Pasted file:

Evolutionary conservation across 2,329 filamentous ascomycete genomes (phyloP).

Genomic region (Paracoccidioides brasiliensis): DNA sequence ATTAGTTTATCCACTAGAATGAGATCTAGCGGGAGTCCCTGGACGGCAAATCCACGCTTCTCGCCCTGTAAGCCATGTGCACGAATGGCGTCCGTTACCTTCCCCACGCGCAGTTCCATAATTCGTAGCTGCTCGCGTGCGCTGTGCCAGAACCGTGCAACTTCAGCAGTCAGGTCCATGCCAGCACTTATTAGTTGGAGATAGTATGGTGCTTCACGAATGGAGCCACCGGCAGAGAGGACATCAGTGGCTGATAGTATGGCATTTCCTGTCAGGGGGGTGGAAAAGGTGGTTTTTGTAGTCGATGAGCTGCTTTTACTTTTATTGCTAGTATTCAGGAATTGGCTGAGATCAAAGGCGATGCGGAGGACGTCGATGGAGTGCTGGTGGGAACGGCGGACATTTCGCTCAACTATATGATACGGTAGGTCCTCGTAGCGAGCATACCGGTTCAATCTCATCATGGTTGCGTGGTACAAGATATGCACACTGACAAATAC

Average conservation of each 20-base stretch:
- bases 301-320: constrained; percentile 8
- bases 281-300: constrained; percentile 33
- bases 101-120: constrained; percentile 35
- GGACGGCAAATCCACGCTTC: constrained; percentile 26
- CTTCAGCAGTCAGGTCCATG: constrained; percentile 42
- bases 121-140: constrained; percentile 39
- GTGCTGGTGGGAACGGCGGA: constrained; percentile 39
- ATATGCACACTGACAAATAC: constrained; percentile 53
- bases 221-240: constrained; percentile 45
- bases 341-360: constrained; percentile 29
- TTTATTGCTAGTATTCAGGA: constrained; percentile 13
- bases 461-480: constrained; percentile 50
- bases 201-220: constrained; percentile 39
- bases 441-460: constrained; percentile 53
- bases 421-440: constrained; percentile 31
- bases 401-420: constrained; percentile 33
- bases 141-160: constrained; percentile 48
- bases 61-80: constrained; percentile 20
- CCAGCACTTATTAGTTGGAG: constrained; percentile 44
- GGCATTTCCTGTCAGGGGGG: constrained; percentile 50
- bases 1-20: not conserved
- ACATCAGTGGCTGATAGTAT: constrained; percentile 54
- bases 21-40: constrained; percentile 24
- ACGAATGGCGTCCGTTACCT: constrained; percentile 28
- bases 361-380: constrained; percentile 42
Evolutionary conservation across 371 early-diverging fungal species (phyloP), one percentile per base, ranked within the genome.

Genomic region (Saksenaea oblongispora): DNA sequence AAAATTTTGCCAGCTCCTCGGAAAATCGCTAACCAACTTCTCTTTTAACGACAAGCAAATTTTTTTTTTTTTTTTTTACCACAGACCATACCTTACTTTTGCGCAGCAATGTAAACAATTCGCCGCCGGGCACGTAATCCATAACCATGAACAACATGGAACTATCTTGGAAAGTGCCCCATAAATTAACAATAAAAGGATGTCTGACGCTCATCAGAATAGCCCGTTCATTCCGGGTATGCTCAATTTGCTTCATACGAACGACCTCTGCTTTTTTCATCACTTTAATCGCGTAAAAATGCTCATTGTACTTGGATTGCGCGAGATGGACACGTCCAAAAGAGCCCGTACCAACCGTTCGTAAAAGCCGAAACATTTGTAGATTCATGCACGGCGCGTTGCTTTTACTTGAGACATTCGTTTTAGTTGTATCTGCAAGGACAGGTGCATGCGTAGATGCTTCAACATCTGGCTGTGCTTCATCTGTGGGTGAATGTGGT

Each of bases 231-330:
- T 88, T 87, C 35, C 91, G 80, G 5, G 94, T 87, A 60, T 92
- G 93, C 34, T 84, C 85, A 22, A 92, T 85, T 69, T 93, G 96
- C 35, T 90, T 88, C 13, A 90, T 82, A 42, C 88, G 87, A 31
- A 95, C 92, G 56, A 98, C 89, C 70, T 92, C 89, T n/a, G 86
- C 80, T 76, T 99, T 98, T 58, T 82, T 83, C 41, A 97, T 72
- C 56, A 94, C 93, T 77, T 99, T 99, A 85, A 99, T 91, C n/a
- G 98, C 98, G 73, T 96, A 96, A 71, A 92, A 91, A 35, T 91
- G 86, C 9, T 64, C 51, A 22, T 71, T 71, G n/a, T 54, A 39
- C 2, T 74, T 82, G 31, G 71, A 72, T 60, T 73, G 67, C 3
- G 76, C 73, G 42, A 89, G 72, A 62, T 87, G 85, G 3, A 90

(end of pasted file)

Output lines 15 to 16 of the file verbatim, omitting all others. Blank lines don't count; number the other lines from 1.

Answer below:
- bases 461-480: constrained; percentile 50
- bases 201-220: constrained; percentile 39